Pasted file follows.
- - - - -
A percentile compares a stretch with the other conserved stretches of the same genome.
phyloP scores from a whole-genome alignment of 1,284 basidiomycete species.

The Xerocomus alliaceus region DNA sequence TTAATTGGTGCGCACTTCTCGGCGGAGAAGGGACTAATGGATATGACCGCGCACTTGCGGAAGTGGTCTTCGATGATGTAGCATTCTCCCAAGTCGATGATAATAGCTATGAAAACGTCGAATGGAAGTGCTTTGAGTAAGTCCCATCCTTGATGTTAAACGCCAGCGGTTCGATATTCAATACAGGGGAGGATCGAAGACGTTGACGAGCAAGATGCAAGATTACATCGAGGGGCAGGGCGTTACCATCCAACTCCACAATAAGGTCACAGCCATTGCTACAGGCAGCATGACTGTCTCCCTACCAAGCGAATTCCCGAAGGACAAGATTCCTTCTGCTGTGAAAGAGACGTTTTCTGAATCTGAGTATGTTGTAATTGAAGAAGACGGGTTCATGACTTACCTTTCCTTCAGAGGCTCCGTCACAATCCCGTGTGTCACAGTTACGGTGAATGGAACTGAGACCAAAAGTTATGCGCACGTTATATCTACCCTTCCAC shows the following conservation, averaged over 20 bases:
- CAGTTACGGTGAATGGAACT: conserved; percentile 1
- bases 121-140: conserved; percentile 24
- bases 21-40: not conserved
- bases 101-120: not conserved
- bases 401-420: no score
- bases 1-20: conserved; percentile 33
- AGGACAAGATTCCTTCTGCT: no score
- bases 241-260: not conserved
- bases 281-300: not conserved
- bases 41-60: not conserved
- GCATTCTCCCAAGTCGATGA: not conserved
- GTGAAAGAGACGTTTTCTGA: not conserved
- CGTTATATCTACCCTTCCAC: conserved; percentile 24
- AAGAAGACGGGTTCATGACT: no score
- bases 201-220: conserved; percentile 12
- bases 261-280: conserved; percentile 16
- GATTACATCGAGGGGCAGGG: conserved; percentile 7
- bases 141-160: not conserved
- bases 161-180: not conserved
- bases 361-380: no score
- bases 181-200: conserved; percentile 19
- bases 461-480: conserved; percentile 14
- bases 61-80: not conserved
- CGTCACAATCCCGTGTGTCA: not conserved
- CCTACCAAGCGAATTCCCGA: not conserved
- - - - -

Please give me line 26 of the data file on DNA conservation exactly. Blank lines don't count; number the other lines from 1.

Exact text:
- bases 61-80: not conserved